UPDATE:
We have a winner! Congratulations to Jennifer Whalen of Silver Spring, MD, who won a  bag of Organic Mechanics' Insect Frass Fertilizer in our October 2019 Washington Gardener Magazine Reader Contest.

Monday, October 21, 2019

Garden Cemeteries, Heuchera, Assassin Bugs, and much more in the October 2019 issue of Washington Gardener Magazine



The October 2019 issue of Washington Gardener Magazine is out now and posted online at:
and at: https://issuu.com/washingtongardener/docs/washingtongardeneroct2019

Inside this issue:
·         DC’s Garden Cemeteries: The First Urban Parks
·         Plant Profile: Heuchera
·         Short & Sweet: Iris verna
·         Assassin Bugs Doing the Dirty Work for You
·         Meet a Wildlife Habitat Conservation Expert
·         What To Do in the Garden This Month
·         DC-MD-VA Gardening Events Calendar
·         8 Key Tips for Layering Bulbs
·         and much more…

Note that any submissions, event listings, and advertisements for the November 2019 issue are due by November 5 to WashingtonGardenerMagazine@gmail.com.

Subscribe to Washington Gardener Magazine today to have the monthly publication sent to your inbox as a PDF several days before it is available online. You can use the PayPal (credit card) online order form here: http://www.washingtongardener.com/index_files/subscribe.htm


Friday, October 18, 2019

Fenton Friday: A Rather Inappropriate Sweet Potato

With a freeze/frost warning in effect for the region, I ran over to the plot to dig my one sweet potato plant this season. I cleaned off most of the soil and was shocked to see a rather inappropriately shaped tuber. I don't know what to say, except it is a hefty one at 15.7 oz.



How is your edible garden growing this week?

About Fenton Friday: Every Friday during the growing season, I'll be giving you an update on my community garden plot at the Fenton Street Community Garden just across the street from my house in zone 7 Mid-Atlantic MD/DC border. I'm plot #16. It is a 10 ft x 20 ft space and this is our 8th year in the garden. (It opened in May 2011.) See past posts about our edible garden by putting "Fenton" into the Search box above.

Wednesday, October 16, 2019

Plant Profile: Calamintha



Calamintha (Calamintha nepeta) is a low-growing, bushy perennial that prefers full sun and well-drained soils. Once established, it is extremely drought-tolerant.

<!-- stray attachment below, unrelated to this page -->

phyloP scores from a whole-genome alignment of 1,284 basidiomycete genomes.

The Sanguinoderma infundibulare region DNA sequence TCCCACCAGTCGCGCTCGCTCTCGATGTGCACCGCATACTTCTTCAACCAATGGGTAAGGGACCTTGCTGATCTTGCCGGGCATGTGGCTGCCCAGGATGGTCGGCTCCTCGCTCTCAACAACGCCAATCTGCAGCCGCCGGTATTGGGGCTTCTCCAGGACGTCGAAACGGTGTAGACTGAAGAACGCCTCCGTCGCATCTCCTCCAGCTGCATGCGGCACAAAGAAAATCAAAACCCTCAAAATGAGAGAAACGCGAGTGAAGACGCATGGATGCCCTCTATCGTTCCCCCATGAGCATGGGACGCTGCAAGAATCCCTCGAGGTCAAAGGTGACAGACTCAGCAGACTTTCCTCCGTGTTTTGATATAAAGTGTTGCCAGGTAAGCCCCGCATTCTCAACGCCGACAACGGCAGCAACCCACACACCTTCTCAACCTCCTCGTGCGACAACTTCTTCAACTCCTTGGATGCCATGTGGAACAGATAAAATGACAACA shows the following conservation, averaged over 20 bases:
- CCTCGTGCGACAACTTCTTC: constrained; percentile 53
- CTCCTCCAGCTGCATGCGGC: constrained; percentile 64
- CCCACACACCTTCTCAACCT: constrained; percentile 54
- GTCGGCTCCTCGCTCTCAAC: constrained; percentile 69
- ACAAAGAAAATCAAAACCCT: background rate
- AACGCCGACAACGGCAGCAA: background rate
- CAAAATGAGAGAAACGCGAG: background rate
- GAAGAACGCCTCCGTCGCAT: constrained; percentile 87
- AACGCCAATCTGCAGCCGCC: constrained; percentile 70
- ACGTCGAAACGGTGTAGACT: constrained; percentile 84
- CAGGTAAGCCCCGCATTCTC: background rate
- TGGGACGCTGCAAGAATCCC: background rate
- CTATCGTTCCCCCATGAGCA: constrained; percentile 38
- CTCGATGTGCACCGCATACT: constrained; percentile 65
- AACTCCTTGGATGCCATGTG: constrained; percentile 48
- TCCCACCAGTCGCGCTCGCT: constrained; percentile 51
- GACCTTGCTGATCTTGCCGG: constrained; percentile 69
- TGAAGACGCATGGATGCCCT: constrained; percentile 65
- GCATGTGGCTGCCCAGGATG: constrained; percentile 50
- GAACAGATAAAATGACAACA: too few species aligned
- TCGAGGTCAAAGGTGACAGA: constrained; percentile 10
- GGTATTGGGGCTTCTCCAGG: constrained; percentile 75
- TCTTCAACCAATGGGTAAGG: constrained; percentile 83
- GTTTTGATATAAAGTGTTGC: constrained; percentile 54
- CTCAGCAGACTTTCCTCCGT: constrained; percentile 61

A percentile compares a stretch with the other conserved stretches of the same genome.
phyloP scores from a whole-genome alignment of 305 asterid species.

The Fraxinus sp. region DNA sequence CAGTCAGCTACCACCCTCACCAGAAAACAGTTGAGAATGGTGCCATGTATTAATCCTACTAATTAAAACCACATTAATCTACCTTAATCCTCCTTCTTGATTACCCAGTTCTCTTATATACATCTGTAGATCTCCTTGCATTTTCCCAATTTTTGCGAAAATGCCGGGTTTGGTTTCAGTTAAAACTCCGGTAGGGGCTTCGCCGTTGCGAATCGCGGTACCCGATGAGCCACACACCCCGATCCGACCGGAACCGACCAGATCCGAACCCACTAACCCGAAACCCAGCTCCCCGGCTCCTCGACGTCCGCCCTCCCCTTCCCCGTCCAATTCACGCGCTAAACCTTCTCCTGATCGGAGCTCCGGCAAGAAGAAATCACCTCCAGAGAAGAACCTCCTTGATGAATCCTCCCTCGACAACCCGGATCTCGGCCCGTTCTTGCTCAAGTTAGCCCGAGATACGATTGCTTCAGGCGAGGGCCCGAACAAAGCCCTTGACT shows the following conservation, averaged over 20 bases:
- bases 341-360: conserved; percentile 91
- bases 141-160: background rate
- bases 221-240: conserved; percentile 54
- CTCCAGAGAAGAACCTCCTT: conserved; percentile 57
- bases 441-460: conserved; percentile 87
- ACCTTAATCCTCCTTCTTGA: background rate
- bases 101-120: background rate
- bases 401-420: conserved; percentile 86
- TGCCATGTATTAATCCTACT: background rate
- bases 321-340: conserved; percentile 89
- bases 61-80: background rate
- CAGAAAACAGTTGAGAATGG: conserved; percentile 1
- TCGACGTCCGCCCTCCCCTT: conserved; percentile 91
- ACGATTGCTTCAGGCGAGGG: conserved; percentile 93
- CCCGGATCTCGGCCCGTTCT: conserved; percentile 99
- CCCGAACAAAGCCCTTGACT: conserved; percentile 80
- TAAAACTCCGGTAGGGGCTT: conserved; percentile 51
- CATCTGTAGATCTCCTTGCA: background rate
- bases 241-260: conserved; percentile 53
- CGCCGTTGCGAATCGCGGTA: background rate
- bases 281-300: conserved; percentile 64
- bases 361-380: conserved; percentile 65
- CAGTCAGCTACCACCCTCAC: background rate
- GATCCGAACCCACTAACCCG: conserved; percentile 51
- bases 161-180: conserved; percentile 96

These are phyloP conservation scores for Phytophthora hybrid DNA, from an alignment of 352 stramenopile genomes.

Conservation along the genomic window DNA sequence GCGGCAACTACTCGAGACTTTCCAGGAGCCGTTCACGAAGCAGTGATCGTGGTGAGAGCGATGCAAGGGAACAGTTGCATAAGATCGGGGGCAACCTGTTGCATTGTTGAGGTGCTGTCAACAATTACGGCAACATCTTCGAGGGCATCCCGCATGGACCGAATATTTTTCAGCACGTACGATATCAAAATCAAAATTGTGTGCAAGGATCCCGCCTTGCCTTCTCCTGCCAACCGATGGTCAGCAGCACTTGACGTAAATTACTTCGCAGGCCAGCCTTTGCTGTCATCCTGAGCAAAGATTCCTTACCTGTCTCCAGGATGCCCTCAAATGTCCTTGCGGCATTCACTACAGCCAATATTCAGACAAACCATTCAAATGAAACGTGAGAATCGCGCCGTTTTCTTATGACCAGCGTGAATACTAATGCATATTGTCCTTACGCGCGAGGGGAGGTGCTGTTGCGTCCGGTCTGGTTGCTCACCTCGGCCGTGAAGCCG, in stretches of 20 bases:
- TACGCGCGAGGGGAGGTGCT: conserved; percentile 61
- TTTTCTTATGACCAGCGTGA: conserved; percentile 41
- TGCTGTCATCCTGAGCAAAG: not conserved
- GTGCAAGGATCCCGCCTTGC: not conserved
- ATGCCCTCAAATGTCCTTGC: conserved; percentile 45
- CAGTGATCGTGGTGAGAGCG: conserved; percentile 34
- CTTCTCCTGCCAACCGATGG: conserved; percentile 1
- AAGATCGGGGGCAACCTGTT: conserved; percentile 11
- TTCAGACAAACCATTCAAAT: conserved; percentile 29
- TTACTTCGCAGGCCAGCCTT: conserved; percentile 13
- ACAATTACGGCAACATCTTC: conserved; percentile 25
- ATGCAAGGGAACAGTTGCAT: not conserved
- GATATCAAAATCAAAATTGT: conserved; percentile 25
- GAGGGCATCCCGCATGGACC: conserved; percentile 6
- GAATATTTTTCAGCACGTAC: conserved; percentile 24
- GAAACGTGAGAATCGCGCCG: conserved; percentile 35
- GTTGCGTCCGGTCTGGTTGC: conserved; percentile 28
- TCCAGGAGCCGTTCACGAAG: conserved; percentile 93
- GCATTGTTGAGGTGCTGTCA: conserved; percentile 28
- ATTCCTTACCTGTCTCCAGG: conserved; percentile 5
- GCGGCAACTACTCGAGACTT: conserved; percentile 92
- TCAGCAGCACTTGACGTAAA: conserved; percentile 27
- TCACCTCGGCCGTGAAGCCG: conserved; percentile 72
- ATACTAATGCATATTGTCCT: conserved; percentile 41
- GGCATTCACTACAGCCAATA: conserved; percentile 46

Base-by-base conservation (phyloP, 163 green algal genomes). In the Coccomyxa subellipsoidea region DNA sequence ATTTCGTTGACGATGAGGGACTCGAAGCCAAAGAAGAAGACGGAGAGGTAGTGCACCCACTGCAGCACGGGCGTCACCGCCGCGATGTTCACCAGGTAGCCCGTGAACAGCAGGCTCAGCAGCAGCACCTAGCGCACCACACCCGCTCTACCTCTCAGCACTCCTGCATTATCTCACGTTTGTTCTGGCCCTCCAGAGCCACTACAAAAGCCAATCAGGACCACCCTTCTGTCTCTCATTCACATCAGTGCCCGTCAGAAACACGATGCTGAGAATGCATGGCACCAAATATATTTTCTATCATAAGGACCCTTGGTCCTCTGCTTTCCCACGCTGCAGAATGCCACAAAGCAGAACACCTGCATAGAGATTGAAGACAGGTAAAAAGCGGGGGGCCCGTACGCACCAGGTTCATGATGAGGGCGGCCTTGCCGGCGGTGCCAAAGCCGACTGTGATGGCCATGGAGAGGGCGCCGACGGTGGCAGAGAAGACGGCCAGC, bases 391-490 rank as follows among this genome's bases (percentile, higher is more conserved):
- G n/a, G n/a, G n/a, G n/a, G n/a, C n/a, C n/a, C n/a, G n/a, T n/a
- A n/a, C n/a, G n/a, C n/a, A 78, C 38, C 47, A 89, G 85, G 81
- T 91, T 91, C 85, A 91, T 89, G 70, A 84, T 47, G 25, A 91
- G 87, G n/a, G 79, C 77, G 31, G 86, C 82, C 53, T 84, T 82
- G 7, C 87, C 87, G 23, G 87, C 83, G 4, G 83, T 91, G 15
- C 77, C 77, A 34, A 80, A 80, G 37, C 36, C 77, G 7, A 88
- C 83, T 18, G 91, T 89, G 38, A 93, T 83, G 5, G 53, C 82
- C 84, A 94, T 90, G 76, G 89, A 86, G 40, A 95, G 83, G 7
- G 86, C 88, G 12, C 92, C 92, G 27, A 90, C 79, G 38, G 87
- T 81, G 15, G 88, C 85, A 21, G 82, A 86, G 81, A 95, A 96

It is a member of the mint family. It resembles catmint and the Latin epithet “nepeta” and common name “Calamint” leads to some confusion between the two plants.

It has a long bloom period – typically from June up to a hard frost.

Calamintha’s flowers are loved by pollinators and detested by deer.

It does well in rock gardens, at border edges, and in containers. In ideal situation for Calamintha is planted under and among roses, where it creates fluffy underskirts around the bare lower rose canes. Think of it as a great-smelling replacement for baby's breath.

Two Calamintha varieties that I recommend are ‘White Cloud’ and ‘Montrose White’. The latter is sterile and won’t reseed.

It is maintenance-free beyond cutting it back in late fall or early spring. 

   Try a Calamintha in your garden today – you can grow that!

The video was produced by Washington Gardener Magazine and edited by intern Jessica Kranz.

If you enjoy this video, please give it a thumbs up and subscribe to our Youtube channel (thank you!)

Remember to TURN ON notifications to know when our new videos are out

FIND Washington Gardener Magazine ONLINE
WashingtonGardener.blogspot.com
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Tuesday, October 15, 2019

Drought on Bloom Day

Salvia - Mexican Bush Sage
Here in the Mid-Atlantic USA (USDA zone 7) on the DC-MD border, the drought pattern continues, where most every storm seems to just skirt the DC metro area.It is getting extremely desperate out there.

I am trying to focus on the positive -- namely, this Mexican Bush Sage that I bought 3 pots of at Pepper's Greenhouses to cheer me up. The fuzzy purple flowers remind me of Gonzo from The Muppets. Every weekend, I see folks coming back from the Silver Spring farmer's market with arm-fulls of this salvia from the cut-flower farm booth. You cannot help but smile when you see it!

Elsewhere in my garden, I have blooming: